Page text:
Mary Mallory / Hollywood Heights: Cinecon 51 Presents Entertaining and Eclectic Films

Douglas Fairbanks "Wild and Wolly"
Douglas Fairbanks in “Wild and Woolly,” Photoplay, 1917.

Another Cinecon has come and go, but left behind memories of rare film, good friends, and fun times. This year’s festival featured a mix of silent drama and rollicking movie musicals, and offering a little something for everyone. The weekend featured “Something Old, Something New, Something Borrowed, and Something Blue,” just like in the old wedding saying.

The film lineup kicked off Thursday, September 3 in Hollywood’s Egyptian Theatre at 7 pm with a showing of “The Great Showman,” a ten minute newsreel highlighting an anniversary salute to Sid Grauman. Featuring blah wraparounds with Ralph Staub and actor Gene Nelson, the documentary contained clips of people like Jack Benny, Ginger Rogers, Darryl Zanuck, and Joseph Schenck saying a few words about the legendary showman, followed by a song from Sophie Tucker. This reel offered a fascinating glimpse of producer Joseph Schenck speaking, a rare treat. Schenck helped run the early production companies of Constance and Norma Talmadge and brother-in-law Buster Keaton, before heading United Artists and Fox.

Mary Mallory’s “Hollywoodland: Tales Lost and Found” is available for the Kindle.


The Champion movie studio, via

Fast talking, funny comedy “Two Fisted” featured wheeler dealer Lee Tracy and put-upon Roscoe Karns offering boxing lessons to a soused young tycoon while falling for his beautiful sister Gail Patrick and her sweet son, Billy Lee. Akim Tamiroff and Samuel S. Hinds appear in small roles, which beady-eyed Gordon Westcott as the slimy husband of Patrick chews the scenery. Though funny, it leaves one wondering how scene-stealing writers James Gleason and Robert Armstrong would have been starring in the roles they created.

An energetic, hyperactive Douglas Fairbanks visits a rural Arizona town bent on reliving western days, and ends up saving the town and heroine in the process in his entertaining 1917 film, “Wild and Woolly.” Beginning in the cramped confines of New York City, action moves to the wild west of the imagination, mostly Saugus, California and its train station. Dastardly Monte Blue and scuzzy Charles Stevens cause mischief, with Boxer Bull Montana appearing in a small role.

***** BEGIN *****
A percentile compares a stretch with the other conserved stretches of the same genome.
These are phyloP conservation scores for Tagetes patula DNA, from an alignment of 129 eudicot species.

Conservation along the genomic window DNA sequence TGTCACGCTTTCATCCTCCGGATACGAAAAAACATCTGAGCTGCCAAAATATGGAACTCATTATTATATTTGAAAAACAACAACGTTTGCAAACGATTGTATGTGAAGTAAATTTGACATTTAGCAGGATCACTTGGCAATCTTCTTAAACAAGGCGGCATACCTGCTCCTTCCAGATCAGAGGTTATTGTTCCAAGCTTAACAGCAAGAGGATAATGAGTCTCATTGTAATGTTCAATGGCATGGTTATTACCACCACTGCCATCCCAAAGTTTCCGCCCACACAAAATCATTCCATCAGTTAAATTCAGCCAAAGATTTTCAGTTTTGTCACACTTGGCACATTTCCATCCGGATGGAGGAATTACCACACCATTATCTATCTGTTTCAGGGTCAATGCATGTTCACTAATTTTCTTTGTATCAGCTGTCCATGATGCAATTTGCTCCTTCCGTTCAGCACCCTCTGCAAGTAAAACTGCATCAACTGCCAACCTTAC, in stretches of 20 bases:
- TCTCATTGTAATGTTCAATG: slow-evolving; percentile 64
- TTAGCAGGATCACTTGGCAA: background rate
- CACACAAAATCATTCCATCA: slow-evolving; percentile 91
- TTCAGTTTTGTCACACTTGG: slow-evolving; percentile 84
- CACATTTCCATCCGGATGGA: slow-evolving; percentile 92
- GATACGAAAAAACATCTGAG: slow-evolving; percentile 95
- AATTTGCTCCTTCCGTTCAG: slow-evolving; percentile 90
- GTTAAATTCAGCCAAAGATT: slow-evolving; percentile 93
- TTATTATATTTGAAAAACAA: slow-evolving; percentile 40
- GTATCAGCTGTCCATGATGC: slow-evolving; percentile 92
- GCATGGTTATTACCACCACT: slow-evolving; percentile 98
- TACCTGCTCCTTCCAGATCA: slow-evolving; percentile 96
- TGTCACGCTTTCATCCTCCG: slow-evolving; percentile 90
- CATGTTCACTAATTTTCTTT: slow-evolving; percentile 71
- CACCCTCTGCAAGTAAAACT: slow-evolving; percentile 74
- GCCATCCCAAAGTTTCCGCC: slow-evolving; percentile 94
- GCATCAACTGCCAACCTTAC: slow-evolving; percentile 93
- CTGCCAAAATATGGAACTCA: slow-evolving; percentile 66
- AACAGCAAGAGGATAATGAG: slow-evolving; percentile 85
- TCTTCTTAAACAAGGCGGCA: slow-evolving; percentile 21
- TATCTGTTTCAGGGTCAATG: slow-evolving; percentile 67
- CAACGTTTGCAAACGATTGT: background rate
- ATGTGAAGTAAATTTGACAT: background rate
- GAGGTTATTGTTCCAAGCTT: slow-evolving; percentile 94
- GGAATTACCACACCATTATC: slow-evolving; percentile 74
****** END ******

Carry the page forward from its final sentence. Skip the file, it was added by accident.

I missed “Go West, Young Lady” (1941) in order to pace myself for the festival, and also missed most of Friday morning and afternoon’s programs. “It’s Your Move” opened Friday morning, a 1945 short starring Edgar Kennedy trying to carry a washing machine up some steep steps in Silver Lake, near the “Music Box Steps. The 1929 “Studio Murder Mystery” featured real-life couple Florence Eldredge and Fredric March as a movie couple experiencing marital problems, when two-timing March is killed Neil Hamilton attempts to solve the mystery, which was shot all over the Paramount lot. The 1923 “The Call of the Wild” starred Jack Mulhall in the classic Jack London story, with the leading dog Buck stealing the show. Lou Sabini gave a short presentation before the screening of “They Were Expendable” {1945). Erich von Stroheim once again played the man you love to hate in his 1919 film, “Blind Husbands,” in which louche Erich von Steuben seduces married women under the watchful nose of Sam de Grasse, usually a villain but here a cuckold.

A lobby card from “I Love That Man,” listed on EBay at $12.99.

The evening program started off with the deadly dull “Daredevil Jack,” (1920) ,all that remains of a long-lost Jack Dempsey serial, thankfully mostly lost now. It shows the champ exhibiting little chemistry or on-air talent. Tiny John George appears as a deck hand. Universal City possibly stands in for the first scene where the potential lovers meet.

Perky Colleen Moore’s 1929 film “Synthetic Sin” offered a few chuckles, but it seemed much more forced and slight than “Why Be Good?” Moore’s blackface number feels icky now, and Antonio Moreno is bland with little to do. Montague Love, Gertrude Astor, and Kathryn McGuire have a few nice moments. I missed “Song and Dance Man” (1936) which concluded the evening.

Laurel and Hardy really hit the mark in their 1932 Academy Award-winning short, “The Music Box,” which shows the boy’s determined attempts to deliver a piano, all at the world famous “Music Box” steps on Vendome Street in Silver Lake. A true classic, the boys steal the show here, while offering little but disappointment in their 1943 Fox film, “Jitterburgs.” I heard that Jerry Beck did a fine job presenting the animation program on behalf of the absent producer, Steve Stanchfield.

Following lunch, a spunky Anna Q. Nilsson played a high-spirited Southern spy infiltrating Union troops in a 50th anniversary salute to the Civil War in the 1912 Kalem film, “The Darling of the CSA.”

Paramount’s 1940 “Dancing on a Dime” combined fun Frank Loesser songs with romance and musical numbers to provide frothy but fun entertainment. Who knew Frank Jenks could sing and dance? Jenks, Eddie Quillan, Peter Lind Hayes, Robert Paige, Virginia Dale, and Grace McDonald star as musical comedy performers looking to perform a “Producers” moment in order to produce their show. Le Roy Prinz choreographed the eclectic routines, with William Frawley stealing the show with his Irish brogue amid talk of overcoming Depression woes, the closing of the WPA Theatre Project, and union work.